"She'd think them no more than old hunks of rock. As they do be," he put in prosaically.
"No, she wouldn't! I've told her all about the king who left his knights for a minute, and how they at once plotted treason and were turned to stone for their wickedness."
"And a waste of breath it were, Miss Zoe. Mrs. Garter bean't one for imaginings, like you do be, and she doan't listen. And if she did would know not a mite more at the end than at the start of it."
"Marplot," said Zoe merrily.
The old shepherd watched the sunlight awaken a shine on her tilted little nose, and strike coppery glints from her luxuriant auburn hair, and a sadness came into his rheumy eyes. "Ye love this west country," he observed.
"Of course I do." She threw her arms out, as if to embrace it. "I was born here. I hope 'twill never change. Do you think it will, Aaron?"
"Nay. Never. Allus were like this. Allus will be, I rackon. Ye'll be the one as changes, Miss Zoe. Ye'll be marrying soon, and going off wi' yer man, and having yer babes, and —"
"Pish! Who would marry me? Men want either a beautiful lady, or a rich one, and I have no fortune and a very ordinary face. And do not be telling raspers and saying I'm a beauty."
"I'll not." He said slowly, "But ye've beauty inside, Miss Zoe. A man with eyes can see it. Nor ye bean't plain, neither. Yer pa should've give ye a Season in Lunon Town so ye could —"
"And so he would have," she said, at once defensive of her father. "If — if Mama had lived." She pushed away the image of her new "Mama," with the tight little mouth, and the lovely eyes that darted malice, and said hurriedly, "The men are reaping the corn today. Do you smell it?" She put back her head and closed her eyes. "Delicious. I only wish ..."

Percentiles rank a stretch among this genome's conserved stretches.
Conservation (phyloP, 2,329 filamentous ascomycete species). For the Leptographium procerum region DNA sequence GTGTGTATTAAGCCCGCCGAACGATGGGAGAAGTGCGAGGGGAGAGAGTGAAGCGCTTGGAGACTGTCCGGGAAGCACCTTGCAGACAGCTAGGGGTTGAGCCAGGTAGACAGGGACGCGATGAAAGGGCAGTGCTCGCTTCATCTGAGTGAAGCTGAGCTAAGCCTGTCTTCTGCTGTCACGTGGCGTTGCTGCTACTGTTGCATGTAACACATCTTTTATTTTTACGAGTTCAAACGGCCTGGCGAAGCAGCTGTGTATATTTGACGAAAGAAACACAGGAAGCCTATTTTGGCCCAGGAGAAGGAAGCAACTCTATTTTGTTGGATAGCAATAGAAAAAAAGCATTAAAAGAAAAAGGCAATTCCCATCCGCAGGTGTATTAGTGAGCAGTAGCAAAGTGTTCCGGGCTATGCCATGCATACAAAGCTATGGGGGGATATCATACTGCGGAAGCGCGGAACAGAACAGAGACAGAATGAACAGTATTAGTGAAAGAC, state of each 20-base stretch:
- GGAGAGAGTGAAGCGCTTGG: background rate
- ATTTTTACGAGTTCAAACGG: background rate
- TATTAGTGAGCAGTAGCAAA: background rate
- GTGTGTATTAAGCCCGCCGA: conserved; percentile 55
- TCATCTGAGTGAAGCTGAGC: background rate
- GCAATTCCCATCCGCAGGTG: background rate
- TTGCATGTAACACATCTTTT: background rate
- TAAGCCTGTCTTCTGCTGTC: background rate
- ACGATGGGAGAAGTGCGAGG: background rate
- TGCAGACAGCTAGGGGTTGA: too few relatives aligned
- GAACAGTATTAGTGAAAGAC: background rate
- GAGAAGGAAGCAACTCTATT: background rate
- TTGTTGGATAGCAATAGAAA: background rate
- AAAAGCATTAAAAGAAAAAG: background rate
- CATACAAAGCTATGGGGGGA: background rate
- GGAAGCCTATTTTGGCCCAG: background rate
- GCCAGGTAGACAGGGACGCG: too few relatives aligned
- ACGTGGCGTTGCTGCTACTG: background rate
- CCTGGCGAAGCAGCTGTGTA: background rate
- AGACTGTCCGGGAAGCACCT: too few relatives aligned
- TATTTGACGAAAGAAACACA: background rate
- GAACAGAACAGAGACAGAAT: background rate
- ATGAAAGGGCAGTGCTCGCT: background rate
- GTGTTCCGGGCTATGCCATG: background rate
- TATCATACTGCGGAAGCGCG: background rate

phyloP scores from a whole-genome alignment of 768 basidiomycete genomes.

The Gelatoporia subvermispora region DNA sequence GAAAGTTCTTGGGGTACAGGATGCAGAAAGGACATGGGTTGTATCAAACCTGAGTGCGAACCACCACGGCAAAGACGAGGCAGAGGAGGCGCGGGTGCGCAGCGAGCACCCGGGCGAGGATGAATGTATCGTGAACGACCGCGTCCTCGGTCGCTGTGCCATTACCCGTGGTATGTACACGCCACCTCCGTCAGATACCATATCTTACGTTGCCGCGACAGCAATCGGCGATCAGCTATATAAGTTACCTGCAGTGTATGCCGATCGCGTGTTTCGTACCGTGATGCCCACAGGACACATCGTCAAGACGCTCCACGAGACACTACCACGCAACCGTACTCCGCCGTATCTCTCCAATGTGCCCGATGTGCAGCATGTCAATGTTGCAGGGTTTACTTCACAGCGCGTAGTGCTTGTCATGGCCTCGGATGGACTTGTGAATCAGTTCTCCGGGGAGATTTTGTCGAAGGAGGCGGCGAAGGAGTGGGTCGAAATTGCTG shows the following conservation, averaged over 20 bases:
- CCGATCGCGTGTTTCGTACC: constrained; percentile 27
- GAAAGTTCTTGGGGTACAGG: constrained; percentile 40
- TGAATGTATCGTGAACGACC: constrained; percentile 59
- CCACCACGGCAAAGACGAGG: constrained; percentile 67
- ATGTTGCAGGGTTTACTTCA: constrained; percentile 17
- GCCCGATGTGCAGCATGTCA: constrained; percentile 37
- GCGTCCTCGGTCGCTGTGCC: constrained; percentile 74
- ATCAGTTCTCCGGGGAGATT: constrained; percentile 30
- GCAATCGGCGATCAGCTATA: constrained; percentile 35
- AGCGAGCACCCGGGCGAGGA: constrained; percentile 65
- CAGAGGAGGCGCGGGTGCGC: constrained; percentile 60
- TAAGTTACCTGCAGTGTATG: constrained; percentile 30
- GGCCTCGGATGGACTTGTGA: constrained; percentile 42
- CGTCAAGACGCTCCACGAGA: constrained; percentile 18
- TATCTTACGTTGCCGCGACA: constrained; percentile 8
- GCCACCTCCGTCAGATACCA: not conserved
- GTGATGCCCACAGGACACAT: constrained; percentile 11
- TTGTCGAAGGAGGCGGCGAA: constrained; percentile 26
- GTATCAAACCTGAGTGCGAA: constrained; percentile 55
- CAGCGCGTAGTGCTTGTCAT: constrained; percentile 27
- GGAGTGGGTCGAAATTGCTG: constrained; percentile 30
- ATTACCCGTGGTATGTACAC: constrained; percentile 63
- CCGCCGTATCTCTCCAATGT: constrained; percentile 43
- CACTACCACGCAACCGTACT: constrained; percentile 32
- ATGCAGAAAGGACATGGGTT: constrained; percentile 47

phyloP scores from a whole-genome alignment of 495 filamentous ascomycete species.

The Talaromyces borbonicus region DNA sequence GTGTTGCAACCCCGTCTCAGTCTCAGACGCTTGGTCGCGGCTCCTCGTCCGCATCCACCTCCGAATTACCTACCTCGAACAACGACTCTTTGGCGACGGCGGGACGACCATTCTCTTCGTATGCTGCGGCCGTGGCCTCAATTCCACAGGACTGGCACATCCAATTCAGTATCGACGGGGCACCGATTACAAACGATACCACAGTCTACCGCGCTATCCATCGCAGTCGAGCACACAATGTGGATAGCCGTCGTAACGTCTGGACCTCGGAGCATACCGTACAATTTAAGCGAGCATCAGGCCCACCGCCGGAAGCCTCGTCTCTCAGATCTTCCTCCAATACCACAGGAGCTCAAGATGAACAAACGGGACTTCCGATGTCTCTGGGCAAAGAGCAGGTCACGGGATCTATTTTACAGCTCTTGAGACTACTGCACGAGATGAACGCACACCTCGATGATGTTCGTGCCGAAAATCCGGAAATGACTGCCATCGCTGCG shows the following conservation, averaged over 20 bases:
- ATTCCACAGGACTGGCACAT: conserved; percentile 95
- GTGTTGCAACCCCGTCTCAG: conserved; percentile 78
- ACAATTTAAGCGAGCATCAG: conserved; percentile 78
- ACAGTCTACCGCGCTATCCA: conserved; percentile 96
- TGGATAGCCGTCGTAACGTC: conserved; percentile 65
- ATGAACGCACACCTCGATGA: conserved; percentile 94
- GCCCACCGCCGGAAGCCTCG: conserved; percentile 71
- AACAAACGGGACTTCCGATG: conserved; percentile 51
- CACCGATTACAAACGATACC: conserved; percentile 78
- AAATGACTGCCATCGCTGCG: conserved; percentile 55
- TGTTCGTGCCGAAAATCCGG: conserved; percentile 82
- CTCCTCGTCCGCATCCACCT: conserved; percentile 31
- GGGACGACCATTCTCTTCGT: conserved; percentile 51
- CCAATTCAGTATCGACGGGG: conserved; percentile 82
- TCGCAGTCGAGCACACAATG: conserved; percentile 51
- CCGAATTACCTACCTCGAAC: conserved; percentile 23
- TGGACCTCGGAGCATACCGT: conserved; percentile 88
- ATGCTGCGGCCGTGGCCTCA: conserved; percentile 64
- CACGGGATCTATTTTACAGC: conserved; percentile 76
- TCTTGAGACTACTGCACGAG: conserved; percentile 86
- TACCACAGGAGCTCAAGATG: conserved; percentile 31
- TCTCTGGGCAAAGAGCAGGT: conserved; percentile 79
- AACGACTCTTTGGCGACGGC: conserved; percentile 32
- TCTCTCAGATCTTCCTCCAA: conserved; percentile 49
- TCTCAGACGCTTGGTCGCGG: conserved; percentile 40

"What d'ye wish, Miss Zoe? To see Lunon Town, as ye should oughta?"
"No. I wish I were ... a little more like one of the knights of old. Brave, and unfearing, even when facing mortal combat with great roaring dragons." She sighed. "I'm afraid I —"
"So this is where you vanished to! I might've known I'd find you here, instead of working at your 'broidery as you were told!"
Zoe jumped from the wall and turned a guilty face to the gentleman who came towards them.
Of no more than average height, Mr. Harvey Grainger was impressive in a superbly tailored blue velvet coat and a quilted blue and white waistcoat. There had been a time when he would have come across the meadows wearing a frieze riding coat, leathers, and top boots, instead of the satin knee breeches and high-heeled shoes that were so out of place in the country. And his thick hair would have been simply tied back, instead of having been cropped to accommodate the wig she knew he loathed. He was only one and fifty, and a handsome man still, but she thought, 'Poor darling. He looks so worn.'
"Oh, I could not stay indoors, Papa," she said, dancing over to seize his arm and beam up at him. "'Tis such a perfect afternoon. And we'll not get many more, I doubt, now that autumn is busied at painting the trees, so I simply had to bring out my sketchbook! See there by the river — the poplars are gold already. And only mark how bronzed the beeches are, and that dear little maple looks so shy I vow 'tis blushing amid —"
"Yes, yes," said Mr. Grainger, whose patience was already strained. "Then you will have some sketches to show your mama, I trust?"